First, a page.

Let’s get one thing straight: this would never replace mashed potatoes.
It’s not as plush. It’s not as filling. It’s also not as big on calories.
This is NOT going to be a magical replacement for mashed potatoes.
But what it’s going to be is a side dish filled with lots of sweet roasted garlic flavor, the almost heady scent of rosemary, and the tangy creaminess of Greek yogurt. Plus just a little bit of full fat from butter and sour cream. Just a little bit, just enough to make you think that you’re indulging, when really, you’re filling up on a vegetable filled with antixodants, vitamins, minerals, and cancer-fighting properties.
It just happens to look like mashed potatoes.
I remember the first time I tried mashed cauliflower. I was with my mom, and we both marveled at the concept: the cauliflower, so often ignored, when mashed and dressed up like a potato, transforms from boring into fantastic. It was called smashed cauliflower and it was just steamed cauliflower florets dressed with garlic and parmesan cheese. When I see the words “dressed” and “parmesan cheese” in a dish description, I think it’s the restaurant’s way of making the simple sound fancy, hoping the customer’s interest and taste buds get piqued. It worked, and my mom and I enjoyed the low-carb side. The restaurant was Uno Chicago Grill.
Who says you can’t find gems in restaurant chains? Unfortunately Unos have since taken the smashed cauliflower off their menu. (Side note: if you want to find the best cauliflower dishes in Boston, MA and Austin, TX – check out Tasted Menu, a restaurant and dish review site and mobile app. I am pretty obsessed with it!)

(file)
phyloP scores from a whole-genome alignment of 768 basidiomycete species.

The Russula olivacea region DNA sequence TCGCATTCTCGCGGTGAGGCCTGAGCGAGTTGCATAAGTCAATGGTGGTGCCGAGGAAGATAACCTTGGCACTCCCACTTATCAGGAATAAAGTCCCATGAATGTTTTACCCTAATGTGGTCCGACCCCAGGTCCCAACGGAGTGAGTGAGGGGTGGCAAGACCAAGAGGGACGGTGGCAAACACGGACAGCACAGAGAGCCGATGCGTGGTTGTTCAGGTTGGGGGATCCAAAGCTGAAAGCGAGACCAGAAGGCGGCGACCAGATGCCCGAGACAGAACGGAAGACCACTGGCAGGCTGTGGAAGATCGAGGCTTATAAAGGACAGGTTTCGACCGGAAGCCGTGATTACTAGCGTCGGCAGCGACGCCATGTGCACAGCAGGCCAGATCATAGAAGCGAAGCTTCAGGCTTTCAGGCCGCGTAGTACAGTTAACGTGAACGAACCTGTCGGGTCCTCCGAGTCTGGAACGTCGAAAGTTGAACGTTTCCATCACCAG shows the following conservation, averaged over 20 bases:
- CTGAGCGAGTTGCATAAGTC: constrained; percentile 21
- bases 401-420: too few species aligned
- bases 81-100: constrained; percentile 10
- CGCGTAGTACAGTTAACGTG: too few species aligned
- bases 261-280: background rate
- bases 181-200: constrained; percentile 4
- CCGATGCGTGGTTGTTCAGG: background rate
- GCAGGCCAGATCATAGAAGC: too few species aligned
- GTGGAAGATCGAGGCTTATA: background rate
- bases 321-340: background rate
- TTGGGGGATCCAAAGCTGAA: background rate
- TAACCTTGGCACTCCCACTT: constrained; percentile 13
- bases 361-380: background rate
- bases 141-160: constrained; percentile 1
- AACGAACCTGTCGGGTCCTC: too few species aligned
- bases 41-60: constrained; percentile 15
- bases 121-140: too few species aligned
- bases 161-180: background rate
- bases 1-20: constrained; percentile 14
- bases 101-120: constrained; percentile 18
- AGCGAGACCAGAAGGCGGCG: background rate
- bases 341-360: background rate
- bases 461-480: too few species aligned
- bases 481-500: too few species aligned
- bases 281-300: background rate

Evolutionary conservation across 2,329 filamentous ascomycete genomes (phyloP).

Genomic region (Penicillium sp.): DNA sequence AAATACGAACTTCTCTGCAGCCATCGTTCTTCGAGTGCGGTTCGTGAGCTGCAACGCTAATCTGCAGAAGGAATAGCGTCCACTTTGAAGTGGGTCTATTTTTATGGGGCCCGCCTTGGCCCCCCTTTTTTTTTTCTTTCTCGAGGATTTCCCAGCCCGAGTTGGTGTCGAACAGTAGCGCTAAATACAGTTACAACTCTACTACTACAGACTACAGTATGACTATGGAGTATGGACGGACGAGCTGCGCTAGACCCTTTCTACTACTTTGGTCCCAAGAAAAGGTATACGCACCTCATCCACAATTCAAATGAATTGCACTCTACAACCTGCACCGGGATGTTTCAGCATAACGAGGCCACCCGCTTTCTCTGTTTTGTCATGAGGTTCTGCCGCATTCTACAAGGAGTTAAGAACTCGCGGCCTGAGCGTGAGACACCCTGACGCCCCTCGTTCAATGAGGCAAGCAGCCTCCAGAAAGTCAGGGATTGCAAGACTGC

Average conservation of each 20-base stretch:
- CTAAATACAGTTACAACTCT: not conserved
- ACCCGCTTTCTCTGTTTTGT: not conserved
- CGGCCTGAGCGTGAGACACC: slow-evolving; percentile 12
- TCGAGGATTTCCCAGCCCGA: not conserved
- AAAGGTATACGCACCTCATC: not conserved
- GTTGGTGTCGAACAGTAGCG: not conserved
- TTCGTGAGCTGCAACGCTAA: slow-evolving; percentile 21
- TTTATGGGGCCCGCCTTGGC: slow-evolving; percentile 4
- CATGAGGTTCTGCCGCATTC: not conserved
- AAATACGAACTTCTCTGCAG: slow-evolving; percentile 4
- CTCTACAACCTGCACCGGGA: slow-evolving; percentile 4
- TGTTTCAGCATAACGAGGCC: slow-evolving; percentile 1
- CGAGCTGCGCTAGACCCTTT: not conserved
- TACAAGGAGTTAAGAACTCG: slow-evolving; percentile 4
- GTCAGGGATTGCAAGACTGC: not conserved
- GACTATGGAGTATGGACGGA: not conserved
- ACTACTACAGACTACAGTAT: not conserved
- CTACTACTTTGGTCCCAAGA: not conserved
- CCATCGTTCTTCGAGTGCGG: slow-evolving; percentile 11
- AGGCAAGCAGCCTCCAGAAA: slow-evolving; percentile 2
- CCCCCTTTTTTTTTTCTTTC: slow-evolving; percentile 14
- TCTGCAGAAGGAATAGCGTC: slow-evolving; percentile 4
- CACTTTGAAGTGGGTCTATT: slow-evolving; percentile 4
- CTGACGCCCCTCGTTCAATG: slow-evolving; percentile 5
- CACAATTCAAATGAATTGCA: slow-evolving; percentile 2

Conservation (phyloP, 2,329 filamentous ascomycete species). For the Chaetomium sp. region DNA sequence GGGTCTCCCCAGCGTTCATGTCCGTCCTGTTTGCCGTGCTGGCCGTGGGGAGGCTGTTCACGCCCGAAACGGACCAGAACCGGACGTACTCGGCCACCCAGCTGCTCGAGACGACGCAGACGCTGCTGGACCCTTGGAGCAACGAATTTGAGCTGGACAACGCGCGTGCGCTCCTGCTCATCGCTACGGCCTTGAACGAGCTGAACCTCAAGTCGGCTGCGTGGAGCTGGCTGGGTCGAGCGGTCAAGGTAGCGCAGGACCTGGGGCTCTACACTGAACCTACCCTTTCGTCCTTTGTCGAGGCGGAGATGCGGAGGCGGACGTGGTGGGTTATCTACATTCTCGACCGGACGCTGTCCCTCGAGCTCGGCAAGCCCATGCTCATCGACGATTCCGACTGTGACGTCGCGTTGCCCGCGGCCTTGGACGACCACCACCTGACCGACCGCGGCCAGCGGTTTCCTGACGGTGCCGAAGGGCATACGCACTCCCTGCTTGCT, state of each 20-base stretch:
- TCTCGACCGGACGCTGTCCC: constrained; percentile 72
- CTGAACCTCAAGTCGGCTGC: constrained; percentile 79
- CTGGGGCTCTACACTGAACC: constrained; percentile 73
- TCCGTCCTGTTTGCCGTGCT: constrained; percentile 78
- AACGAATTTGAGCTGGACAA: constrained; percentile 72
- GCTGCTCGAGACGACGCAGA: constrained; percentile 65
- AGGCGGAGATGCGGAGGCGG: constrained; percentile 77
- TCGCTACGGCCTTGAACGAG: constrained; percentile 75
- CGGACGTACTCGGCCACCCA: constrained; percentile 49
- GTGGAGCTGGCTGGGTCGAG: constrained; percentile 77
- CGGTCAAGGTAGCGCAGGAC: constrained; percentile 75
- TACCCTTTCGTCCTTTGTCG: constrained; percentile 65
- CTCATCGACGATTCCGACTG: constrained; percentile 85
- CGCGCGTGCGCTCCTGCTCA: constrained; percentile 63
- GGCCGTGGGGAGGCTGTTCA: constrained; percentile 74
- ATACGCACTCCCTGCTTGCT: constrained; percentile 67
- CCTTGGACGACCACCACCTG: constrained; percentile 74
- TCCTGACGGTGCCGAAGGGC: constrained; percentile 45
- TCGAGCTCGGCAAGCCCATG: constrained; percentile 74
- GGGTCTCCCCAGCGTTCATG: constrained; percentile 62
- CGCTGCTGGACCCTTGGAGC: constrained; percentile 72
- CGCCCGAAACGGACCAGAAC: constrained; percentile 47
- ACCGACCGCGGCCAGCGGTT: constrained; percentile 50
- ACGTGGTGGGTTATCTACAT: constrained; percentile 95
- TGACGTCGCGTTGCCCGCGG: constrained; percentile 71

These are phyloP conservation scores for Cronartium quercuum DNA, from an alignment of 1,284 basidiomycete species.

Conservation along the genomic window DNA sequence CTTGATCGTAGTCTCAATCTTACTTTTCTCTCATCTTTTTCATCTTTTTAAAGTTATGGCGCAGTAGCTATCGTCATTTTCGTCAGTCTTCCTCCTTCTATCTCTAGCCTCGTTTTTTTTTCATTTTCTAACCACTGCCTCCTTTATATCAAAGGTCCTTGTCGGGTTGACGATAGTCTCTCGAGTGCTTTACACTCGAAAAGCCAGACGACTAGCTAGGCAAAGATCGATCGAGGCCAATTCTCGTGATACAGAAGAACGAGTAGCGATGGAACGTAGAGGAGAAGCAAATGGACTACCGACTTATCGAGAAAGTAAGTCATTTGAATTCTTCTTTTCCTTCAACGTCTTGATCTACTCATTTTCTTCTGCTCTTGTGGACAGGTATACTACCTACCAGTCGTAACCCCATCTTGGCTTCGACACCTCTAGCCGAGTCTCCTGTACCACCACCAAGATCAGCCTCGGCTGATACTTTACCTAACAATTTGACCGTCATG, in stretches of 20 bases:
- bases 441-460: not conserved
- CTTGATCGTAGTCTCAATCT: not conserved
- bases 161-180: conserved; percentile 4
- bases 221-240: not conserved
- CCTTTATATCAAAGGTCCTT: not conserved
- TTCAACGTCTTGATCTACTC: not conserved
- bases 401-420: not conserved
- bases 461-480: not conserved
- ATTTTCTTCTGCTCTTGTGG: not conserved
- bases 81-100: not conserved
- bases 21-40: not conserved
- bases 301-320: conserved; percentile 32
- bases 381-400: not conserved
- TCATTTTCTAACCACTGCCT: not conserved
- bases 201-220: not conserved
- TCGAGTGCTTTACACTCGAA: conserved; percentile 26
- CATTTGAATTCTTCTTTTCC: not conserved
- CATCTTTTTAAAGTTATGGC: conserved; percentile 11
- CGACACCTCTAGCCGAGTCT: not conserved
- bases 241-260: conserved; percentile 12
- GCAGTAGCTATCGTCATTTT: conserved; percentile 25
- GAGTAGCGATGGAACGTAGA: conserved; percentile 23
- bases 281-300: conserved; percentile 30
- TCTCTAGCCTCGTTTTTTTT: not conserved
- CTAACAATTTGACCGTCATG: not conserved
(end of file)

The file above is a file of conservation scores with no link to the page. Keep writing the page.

But anyhow, I found a recipe on The Food Network and decided to roast the garlic first before smashing it in with the cauliflower. (Anyone else think of Rachael Ray when you hear the words smashed potatoes?) I love the flavor of roasted garlic, and I know it goes well with cauliflower. It does take extra time, but trust me, it is worth it.
I drizzled the garlic bulb with olive oil and topped with salt, pepper, and rosemary. After roasting in the oven for 40 minutes, each garlic clove becomes a soft, toasty, spreadable morsel.
Roasted Garlic Mashed Cauliflower
1 whole garlic bulb
1 tablespoon extra virgin olive oil
1 medium head cauliflower, cored and broken into small pieces (about five cups)
3 tablespoons nonfat Greek yogurt
1 tablespoon sour cream
1 tablespoon butter
1 sprig rosemary
salt and pepper to taste
Roast the garlic first. Preheat oven to 400 degrees F.
Peel away the outer layers of the garlic bulb skin, leaving the skins of the individual cloves intact. Using a knife, cut off 1/4 to a 1/2 inch of the top of cloves, exposing the individual cloves of garlic. Place garlic bulb in the middle of a square aluminium foil sheet. Drizzle olive oil over the garlic head, then sprinkle generously with salt, pepper, and a little bit of fresh rosemary. Fold the aluminum foil over the top to make a tent, then bake for 40 minutes. Take garlic head from the oven and open up the foil packet to let it begin to cool.
Now make the cauliflower. Set a stockpot of water to boil over high heat and cook the cauliflower in boiling water for about 6 minutes, or until well done. Drain well, and dry the cooked cauliflower between several layers of paper towels. Return cauliflower to pot, and mash with a fork or a potato masher (if you want a smoother consistency, you can use an immersion blender). Turn the heat on low, and add the remaining ingdredients (I chopped up the remaining rosemary finely before adding to the cauliflower mixture), mixing well for a couple of minutes.
Top with freshly ground black pepper and serve warm.
This recipe generously serves four as a side dish. Or one person for many nights while watching reruns of True Blood. What?
Next time I will play around with different flavors, maybe blue cheese and buffalo sauce, or I’ll even try adding in broccoli and cheddar. I really like the chunky texture and the roasted garlic adds a great dimension of flavor.
Mashed cauliflower will never replace mashed potatoes for me, just like how soy bacon or turkey bacon will never replace real bacon, or how crispy asparagus or green bean fries will never replace real french fries. But that doesn’t mean that these aren’t wonderful in their own ways.
This is just a healthier alternative, and a really good one at that.